The application is an implanted sensor and I am asked to characterize the transmission channel. I did measurements with bio-equivalent liquid and got a plot of the path loss over distance. The professor asked me to apply the log-distance path loss model to my result and I got a nice figure by fitting the measured results in a semi-log graph. However, I highly doubt if it makes sense as I do not think the wave in the bio-equivalent liquid is the same as that in the air (even with obstacles).
First consider what the Free Space Path Loss (FSPL) equation is modeling. As power propagates from the transmitting antenna in free space, it continues to spread out, lowering the power density (watts per square meter) at the receive antenna locus. On the receive side, the effective aperture (square meters) of the receive antenna is fixed for a given frequency. So as the distance is increased, the received power is decreased according to the inverse square law. The balance of the formula adjusts for the gain of the receive and transmit antennas.
Now consider what is not included in the FSPL equation:
The human body acts as a dielectric. This dielectric will likely introduce additional path loss. The permittivity ε, permeability μ, and conductivity σ of the human dielectric would have to be included in the model.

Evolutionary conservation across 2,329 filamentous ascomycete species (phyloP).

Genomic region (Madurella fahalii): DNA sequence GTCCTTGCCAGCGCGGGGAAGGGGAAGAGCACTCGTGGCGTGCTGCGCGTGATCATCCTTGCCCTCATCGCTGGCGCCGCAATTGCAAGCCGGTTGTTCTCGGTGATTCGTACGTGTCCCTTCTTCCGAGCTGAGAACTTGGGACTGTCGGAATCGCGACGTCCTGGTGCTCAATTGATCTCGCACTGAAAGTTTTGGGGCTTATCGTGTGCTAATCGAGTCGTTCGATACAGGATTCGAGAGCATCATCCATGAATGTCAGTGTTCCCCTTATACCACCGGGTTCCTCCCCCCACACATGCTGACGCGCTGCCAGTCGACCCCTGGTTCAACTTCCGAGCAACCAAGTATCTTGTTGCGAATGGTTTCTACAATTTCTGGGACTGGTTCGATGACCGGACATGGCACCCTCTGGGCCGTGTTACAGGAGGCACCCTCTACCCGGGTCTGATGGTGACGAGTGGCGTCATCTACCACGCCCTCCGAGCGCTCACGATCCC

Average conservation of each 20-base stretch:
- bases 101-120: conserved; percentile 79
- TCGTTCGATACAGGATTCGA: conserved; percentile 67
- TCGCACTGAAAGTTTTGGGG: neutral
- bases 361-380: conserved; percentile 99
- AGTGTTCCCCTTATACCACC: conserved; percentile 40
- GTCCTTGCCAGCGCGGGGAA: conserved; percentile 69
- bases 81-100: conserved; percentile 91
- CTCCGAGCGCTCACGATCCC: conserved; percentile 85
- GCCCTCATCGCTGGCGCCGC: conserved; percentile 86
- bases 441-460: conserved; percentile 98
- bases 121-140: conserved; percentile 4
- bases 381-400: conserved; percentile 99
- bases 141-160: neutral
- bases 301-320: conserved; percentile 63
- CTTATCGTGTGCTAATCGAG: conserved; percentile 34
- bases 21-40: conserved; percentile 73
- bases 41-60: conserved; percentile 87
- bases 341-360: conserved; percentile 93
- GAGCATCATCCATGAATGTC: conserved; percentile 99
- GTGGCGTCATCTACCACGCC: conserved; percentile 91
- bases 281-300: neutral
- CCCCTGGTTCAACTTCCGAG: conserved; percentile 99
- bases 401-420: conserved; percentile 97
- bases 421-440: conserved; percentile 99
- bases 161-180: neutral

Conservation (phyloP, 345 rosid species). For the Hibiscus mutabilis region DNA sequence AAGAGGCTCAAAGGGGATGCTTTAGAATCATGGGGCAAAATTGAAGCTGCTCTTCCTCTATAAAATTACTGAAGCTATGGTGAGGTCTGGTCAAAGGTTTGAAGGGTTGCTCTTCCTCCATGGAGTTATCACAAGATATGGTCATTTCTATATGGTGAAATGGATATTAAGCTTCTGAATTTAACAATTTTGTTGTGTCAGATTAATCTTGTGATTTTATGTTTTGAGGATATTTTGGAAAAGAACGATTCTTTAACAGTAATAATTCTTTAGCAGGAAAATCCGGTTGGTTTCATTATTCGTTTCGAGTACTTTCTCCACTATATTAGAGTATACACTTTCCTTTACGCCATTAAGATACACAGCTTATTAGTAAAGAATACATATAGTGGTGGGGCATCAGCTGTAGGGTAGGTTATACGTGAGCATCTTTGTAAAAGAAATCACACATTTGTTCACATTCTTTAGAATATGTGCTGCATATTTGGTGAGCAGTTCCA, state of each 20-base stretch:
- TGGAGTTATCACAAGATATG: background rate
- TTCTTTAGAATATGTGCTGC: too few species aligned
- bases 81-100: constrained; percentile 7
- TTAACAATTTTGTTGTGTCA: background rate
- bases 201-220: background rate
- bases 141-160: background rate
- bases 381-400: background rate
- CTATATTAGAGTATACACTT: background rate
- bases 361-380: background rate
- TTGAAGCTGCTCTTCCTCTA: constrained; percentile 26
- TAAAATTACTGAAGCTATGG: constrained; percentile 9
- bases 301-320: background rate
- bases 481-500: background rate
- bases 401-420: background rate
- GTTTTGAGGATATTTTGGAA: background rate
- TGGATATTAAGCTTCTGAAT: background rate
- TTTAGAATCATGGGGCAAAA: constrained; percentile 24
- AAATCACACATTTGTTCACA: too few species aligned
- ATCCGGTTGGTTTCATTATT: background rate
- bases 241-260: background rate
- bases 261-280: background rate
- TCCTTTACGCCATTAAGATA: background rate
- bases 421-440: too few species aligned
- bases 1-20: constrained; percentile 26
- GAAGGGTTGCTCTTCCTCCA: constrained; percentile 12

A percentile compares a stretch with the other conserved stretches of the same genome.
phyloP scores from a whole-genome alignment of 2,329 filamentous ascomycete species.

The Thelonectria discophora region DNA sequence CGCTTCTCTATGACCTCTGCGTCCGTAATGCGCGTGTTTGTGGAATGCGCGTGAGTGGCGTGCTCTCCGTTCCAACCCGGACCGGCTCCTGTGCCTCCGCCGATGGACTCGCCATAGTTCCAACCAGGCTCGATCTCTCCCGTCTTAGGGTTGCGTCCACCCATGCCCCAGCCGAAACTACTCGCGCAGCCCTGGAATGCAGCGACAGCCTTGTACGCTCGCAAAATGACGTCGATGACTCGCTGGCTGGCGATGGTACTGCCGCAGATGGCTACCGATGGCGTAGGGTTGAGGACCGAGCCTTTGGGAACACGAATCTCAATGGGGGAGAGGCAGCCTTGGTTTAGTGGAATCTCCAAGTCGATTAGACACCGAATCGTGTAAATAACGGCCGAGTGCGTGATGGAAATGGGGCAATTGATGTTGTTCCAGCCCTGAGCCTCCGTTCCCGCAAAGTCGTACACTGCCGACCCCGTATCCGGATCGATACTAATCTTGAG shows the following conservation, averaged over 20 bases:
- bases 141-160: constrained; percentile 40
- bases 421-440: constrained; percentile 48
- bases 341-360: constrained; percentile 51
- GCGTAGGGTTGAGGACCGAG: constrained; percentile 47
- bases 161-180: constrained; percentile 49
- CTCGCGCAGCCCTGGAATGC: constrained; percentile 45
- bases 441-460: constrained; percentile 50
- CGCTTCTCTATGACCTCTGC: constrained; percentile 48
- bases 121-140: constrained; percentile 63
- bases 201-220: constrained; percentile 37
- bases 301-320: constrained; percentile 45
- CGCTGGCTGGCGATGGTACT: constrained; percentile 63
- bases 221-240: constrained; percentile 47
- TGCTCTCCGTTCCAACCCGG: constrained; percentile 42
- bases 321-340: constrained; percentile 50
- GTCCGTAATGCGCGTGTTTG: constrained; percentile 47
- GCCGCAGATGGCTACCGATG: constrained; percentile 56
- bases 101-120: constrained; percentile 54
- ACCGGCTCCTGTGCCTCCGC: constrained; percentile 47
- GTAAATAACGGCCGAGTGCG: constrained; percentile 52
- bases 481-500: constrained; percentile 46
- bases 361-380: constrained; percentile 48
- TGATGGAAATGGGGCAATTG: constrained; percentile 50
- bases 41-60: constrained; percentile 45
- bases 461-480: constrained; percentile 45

The FSPL equation requires that the receive and transmit antennas be oriented such that the direction of their stated gains are pointed toward each other. This may not consistently be the case in your application so you may need to include some factor to adjust for potential misalignment of the antennas. In the simple case of polarity misalignment, this could introduce a significant loss factor.
The FSPL equation does not include any effects from absorption, scattering, reflection or refraction of signals. Depending on the frequencies involved, any bones, cartilage, denser tissues, urolithiasis, nephrolithiasis, etc. may cause such effects that would then need to be included in the model.
There are probably a few additional considerations that are not coming to mind at the moment but the above exemplify the need for a more rigorous model beyond simple FSPL.
In response to questions by the OP in the comments:
Using an SA is an excellent choice provided that the target receiver has been well characterized and documented so as to be able to translate SA observations to the expected receiver performance. The receive antenna, feedline, and feedline length should be identical to the target configuration to avoid errors in projected performance. If the complex input impedance of the SA does not match that of the target receiver, construct and characterize an appropriate impedance transformation network if you are not comfortable with mathematically netting out the effects of the mismatch.
Regarding the challenges of modelling or testing a heterogeneous medium, I must say I am not a biomed engineer. But I would consider volunteer, cadaver or animal testing in order to validate my models. The biomed engineering field is well established and may have suitable, qualified models for your application that could raise the confidence level of the prediction.
When you have completed and have validated your heterogeneous model(s), describe the results in the form of a link budget. You can add a further burden to the budget to ensure an appropriate safety factor. Depending on the application, there may be safety or regulatory requirements that must also be addressed.